Like a pair of fraternal twins, the timber markets of the United States and Canada don't quite look identical.
In the West, both sides cut conifers mainly for the U.S. housing market. The industries each revolve around huge swaths of public forest, and have boisterous debates about how to manage that landscape. Whole communities depend on the logging and milling business north and south of the border.
But Americans and Canadians see the same issues differently in ways likely to roil relations throughout the Pacific Northwest. Take the housing market.
Housing starts in the United States hit a nine-year high in October with 1.32 million starts. While that's still off the long-term average of 1.5 million, it means good news for anyone selling 2x4s. Until we get to the business of selling 2x4s.
Two-thirds of British Columbia's lumber production flows south to the United States, according to market analysis by Business Vancouver journalist Gordon Hamilton. Most of the remaining third goes across the Pacific Ocean to China. And several cross-border issues demand attention.
First, the Canadian dollar currently buys 74 U.S. cents. That's down from near-parity in 2012. And it means Canadian lumber imports have a big competitive price advantage against American suppliers. Hamilton noted it also means the Canadians attract more attention from price-sensitive Chinese lumber importers.
"We see less tourists and more wood coming this way," said Craig Rawlings of Forest Business Network, a timber industry newsletter. "It always seems to me there’s no shortage of wood in the world. If it doesn’t come from Canada, it has to come from somewhere else."
Currency exchange rates also aggravate the larger negotiations over western wood markets, codified in the U.S.-Canadian Softwood Lumber Agreement that expired last year. Twelve months of negotiations failed to produce a replacement for the previous 10-year deal. And in November, U.S. trade officials filed a dispute accusing the Canadians of dumping government-subsidized wood into the U.S. market. They seek punishing duties of up to 40 percent in retaliation.
The election of Donald Trump to the U.S. presidency has raised particular alarm in the British Columbia timber industry, Hamilton noted, because of Trump's campaign pledges to reconsider American trade deals. While the Americans have lost most of their trade cases against the Canadians, that hasn't helped gain back profits the Canadians might have earned while the market was locked up in legal limbo.
Trump's change of command comes just as Tolko Industries closed a large sawmill in Merritt, British Columbia, shortly after the B.C. forestry officials announced a 38 percent drop in timber supply due to the region's beetle-killed stands having grown too dry and brittle to harvest. The mill closure cost 200 jobs.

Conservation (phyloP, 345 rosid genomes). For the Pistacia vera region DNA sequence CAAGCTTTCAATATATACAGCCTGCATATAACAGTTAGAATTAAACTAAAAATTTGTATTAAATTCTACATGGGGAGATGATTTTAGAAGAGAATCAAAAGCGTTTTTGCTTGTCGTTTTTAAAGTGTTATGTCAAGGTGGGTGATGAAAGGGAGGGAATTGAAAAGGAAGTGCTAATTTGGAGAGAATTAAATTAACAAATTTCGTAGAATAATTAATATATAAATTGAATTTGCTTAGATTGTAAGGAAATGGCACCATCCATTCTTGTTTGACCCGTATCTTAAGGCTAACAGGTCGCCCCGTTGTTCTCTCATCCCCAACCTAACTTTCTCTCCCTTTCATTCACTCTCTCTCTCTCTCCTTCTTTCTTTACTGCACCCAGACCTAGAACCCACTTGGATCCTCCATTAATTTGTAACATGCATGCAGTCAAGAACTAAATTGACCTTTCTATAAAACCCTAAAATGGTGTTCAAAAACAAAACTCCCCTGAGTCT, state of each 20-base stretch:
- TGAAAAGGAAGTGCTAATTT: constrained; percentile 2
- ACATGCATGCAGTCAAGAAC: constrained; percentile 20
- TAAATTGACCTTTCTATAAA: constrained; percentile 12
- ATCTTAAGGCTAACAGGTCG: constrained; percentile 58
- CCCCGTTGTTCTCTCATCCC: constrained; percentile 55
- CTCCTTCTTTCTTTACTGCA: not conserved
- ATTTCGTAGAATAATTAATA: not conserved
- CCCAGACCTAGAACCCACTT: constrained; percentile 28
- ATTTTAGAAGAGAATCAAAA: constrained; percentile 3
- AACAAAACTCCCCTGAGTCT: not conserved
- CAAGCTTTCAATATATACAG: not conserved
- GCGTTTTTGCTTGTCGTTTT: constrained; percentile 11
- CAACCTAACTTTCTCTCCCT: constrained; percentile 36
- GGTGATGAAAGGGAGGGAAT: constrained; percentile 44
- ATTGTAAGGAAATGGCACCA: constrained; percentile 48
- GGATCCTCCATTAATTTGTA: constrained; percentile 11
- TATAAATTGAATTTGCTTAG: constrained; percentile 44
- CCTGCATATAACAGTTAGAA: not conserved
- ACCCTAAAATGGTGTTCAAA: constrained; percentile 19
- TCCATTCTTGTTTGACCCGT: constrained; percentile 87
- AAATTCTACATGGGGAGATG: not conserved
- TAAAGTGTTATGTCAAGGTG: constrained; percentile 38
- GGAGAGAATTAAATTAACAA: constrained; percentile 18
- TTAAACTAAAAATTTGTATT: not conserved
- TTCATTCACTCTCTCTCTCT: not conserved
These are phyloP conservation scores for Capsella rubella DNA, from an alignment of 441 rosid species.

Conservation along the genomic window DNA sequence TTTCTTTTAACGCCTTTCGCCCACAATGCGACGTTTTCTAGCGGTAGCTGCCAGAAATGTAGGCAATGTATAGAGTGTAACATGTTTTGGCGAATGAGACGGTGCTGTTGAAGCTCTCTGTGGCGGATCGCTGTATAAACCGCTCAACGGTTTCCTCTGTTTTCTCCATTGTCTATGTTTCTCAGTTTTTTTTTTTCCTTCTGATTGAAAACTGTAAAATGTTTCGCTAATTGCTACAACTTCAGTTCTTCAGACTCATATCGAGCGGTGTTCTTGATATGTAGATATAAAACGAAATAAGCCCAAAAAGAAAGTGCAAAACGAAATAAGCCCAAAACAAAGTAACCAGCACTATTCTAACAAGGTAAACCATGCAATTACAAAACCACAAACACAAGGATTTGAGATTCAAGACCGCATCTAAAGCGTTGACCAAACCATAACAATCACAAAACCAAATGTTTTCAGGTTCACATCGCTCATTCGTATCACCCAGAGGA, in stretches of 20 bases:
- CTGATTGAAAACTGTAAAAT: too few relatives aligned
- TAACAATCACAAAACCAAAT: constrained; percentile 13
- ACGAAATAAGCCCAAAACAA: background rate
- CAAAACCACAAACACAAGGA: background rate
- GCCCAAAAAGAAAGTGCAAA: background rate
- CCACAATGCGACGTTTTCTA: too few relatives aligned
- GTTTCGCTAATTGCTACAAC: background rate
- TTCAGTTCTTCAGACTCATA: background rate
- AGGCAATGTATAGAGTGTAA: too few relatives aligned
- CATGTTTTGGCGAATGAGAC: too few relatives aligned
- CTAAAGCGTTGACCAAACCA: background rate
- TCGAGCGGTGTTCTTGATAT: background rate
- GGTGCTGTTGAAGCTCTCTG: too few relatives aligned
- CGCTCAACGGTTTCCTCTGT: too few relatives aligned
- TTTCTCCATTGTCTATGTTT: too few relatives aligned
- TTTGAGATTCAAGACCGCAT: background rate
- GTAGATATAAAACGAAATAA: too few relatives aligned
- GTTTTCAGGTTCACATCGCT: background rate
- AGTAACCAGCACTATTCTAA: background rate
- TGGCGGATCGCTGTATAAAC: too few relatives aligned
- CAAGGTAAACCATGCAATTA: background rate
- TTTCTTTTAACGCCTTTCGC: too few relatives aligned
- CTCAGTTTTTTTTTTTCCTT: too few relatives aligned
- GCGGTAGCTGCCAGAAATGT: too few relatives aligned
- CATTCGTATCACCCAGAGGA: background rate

Hamilton also reported Canadian logging contractors have been struggling with increasing operating costs and an inability to get their mill buyers to raise delivery prices accordingly. Residents of Vancouver Island have clashed over how much of the island's remaining old-growth forest to open to logging.
In Frebruary, B.C.'s legislative assembly approved protections for nearly 16 million acres of the Great Bear Rainforest on the province's central Pacific coast, opening just 15 percent of it to logging. The agreement ended nearly 20 years of land management dispute and could be a template for future decisions, Hamilton reported.
Russ Vaugen, a timber analyst whose family owns sawmills in both Washington and British Columbia, said the way the two nations handle their landscapes needs work.
"In the U.S., you have a federal government that’s walked away from consistent management of its forest system," Vaugen said. "That puts American mills in a difficult spot – buy logs from expensive, faraway sources or go out of business.
"That's contrasted (in Canada) with a supportive government making sure mills are still operating within the rules they’ve created for sustainability in their forests. They have an opportunity to run mills on a consistent schedule to maintain viability in the future."
Vaugen acknowledged that difference stems from the U.S. Forest Service's struggles with a multi-use responsibility in its forests, while the Canadian foresters have much less public involvement in the debate.
"What they did (in Canada) was they identified important places to protect, set those aside, and the rest of the area went to management," Vaugen said. "You can argue if management is appropriate, but I do not hear Canadians saying their management practice are bad. I mainly hear Americans are saying that."
As the western Canadian timber horizon has shrunk, many firms there have expanded their reach into the United States.
"The Weyerhaeuser (medium-density fiberboard) plant in Columbia Falls – a lot of wood fiber comes out of Canada to feed that mill," Rawlings said. "Most Canadian timberlands, B.C. in particular, have a shelf-life of saw logs that is pretty much over with. That’s why so many Canadian companies have invested heavily in the (U.S) Southeast. They can play the market any way they need to by having plants on both sides of the border. In industry we complain, but they’re part of the bigger picture. Everybody trades with everybody."